If the interval, defined as $(\Delta{s})^2$, is positive, then the proper distance $\Delta{s}$ between the two events is real. Such an interval is called “space-like.” On the other hand, if the interval is negative, then the proper distance is imaginary. In that case it is the proper time difference between the events that is real. Such an interval is called “time-like.”

If the proper time difference is real, the earlier event can affect, or even cause, the later event. If the proper time difference is imaginary however, then the effects of either event cannot reach the other event even if traveling at the speed of light. It follows that the sign of the interval is directly related to “causality,” to what can cause what. Since all observers agree about the value of the proper time difference, they all agree about what can cause what.

For small differences in time and location, all differences $\Delta$ above become differentials ${\rm d}$.


1.2.3 Subluminal and superluminal effects

Suppose you stepped off the curb at the wrong moment and are now in the hospital. The pain is agonizing, so you contact one of the telecommunications microchips buzzing in the sky overhead. These chips are capable of sending out a “superluminal” beam; a beam that propagates with a speed greater than the speed of light. The factor with which the speed of the beam exceeds the speed of light is called the “warp factor” $w$. A beam with a high warp factor is great for rapid communication with space ships at distant locations in the solar system and beyond. A beam with a warp factor of 10 allows ten times quicker communication than those old-fashioned radio waves that propagate at the speed of light. And these chips have other very helpful uses, like for your predicament.

You select a microchip that is moving at high speed away from the location where the accident occurred. The microchip sends out its superluminal beam. In its coordinate system, the beam reaches the location of the accident at a time $t_m$, at which time the beam has traveled a distance $x_m$ equal to $wct_m$. According to the Lorentz transformation (1.6), in the coordinate system fixed to the earth, the beam reaches the location of the accident at a position and time equal to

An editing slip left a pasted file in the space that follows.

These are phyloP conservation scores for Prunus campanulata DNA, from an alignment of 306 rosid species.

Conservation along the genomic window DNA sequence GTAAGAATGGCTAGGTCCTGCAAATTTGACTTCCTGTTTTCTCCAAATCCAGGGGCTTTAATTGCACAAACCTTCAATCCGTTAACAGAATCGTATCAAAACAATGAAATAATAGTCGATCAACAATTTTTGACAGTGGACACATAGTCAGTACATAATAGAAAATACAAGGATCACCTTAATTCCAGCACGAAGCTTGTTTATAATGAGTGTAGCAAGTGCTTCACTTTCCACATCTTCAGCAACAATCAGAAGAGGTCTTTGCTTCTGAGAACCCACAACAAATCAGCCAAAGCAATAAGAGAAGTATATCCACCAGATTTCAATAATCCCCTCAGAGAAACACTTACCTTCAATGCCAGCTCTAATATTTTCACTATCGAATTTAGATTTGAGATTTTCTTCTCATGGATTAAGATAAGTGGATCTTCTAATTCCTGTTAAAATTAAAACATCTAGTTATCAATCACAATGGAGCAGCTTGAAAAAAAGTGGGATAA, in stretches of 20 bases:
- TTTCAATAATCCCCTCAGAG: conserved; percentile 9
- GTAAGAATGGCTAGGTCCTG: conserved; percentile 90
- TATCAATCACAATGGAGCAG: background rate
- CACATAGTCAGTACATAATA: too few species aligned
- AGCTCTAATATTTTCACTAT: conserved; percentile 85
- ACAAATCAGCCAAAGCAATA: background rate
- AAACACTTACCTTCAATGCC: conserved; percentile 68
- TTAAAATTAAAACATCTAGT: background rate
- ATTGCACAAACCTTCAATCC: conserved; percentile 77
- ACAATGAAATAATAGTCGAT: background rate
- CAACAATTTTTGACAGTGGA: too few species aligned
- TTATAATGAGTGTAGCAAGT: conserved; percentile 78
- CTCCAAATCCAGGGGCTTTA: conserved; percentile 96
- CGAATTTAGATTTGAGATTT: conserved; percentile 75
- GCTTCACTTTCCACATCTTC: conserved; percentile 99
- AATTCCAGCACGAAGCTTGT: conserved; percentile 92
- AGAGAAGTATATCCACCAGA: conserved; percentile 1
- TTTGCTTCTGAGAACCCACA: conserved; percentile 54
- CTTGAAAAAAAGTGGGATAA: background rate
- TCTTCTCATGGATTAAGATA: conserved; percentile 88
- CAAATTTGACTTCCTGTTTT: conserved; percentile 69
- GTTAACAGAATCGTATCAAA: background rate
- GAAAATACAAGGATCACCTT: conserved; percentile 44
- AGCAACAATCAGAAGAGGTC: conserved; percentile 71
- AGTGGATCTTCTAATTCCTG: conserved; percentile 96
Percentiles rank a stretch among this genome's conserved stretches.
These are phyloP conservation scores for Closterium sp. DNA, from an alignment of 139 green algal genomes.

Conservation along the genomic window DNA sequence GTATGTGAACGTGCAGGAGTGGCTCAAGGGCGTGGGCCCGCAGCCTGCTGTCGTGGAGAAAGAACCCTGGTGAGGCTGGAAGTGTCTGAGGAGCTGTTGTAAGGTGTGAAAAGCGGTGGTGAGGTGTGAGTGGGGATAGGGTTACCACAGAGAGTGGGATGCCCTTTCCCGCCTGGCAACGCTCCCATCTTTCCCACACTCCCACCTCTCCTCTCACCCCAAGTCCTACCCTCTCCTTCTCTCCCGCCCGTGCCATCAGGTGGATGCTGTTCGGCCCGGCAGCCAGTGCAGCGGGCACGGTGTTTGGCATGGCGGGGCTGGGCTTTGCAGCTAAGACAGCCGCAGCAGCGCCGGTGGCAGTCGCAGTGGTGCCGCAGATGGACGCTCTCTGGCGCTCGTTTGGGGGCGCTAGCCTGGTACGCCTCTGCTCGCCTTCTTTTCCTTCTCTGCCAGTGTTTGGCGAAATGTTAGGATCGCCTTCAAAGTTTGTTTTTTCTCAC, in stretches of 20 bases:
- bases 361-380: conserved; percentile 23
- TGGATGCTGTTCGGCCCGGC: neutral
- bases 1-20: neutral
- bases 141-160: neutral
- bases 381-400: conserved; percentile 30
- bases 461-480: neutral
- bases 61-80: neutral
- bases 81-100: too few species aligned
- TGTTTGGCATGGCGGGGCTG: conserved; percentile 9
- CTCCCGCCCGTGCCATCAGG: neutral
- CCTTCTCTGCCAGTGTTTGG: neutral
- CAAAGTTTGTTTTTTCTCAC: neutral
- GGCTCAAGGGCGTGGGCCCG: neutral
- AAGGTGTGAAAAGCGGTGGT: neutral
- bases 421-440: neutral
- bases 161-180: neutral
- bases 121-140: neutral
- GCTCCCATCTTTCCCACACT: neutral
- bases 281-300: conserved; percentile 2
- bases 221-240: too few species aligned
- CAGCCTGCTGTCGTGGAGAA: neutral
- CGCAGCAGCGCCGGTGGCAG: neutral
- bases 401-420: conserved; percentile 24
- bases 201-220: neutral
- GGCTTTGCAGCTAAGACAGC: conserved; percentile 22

\begin{displaymath}
t = \frac{1 - (wV/c)}{\sqrt{1-(V/c)^2}} t_m
\qquad
x = \frac{wc - V}{\sqrt{1-(V/c)^2}} t_m
\end{displaymath}

Because of the high speed $V$ of the microchip and the additional warp factor, the time that the beam reaches the location of the accident is negative; the beam has entered into the past. Not far enough in the past however, so another microchip picks up the message and beams it back, achieving another reduction in time. After a few more bounces, the message is beamed to your cell phone. It reaches you just when you are about to step off the curb. The message will warn you of the approaching car, but it is not really needed. The mere distraction of your buzzing cell phone causes you to pause for just a second, and the car rushes past safely. So the accident never happens; you are no longer in agony in the hospital, but on your Bermuda vacation as planned. And these microchips are great for investing in the stock market too.

Sounds good, does it not? Unfortunately, there is a hitch. Physicists refuse to work on the underlying physics to enable this technology. They claim it will not be workable, since it will force them to think up answers to tough questions like: “if you did not end up in the hospital after all, then why did you still send the message?” Until they change their mind, our reality will be that observable matter or radiation cannot propagate faster than the speed of light.

Therefore, manipulating the past is not possible. An event can only affect later events. Even more specifically, an event can only affect a later event if the location of that later event is sufficiently close that it can be reached with a speed of no more than the speed of light. A look at the definition of the proper time interval then shows that this means that the proper time interval between the events must be real, or time-like. And while different observers may disagree about the location and time of the events, they all agree about the proper time interval. So all observers, regardless of their velocity, agree on whether an event can affect another event. And they also all agree on which event is the earlier one, because before the time interval $\Delta{t}$ could change sign for some observer speeds, it would have to pass through zero. It cannot, because it must be the same for all observers. Relativity maintains a single reality, even though observers may disagree about precise times and locations.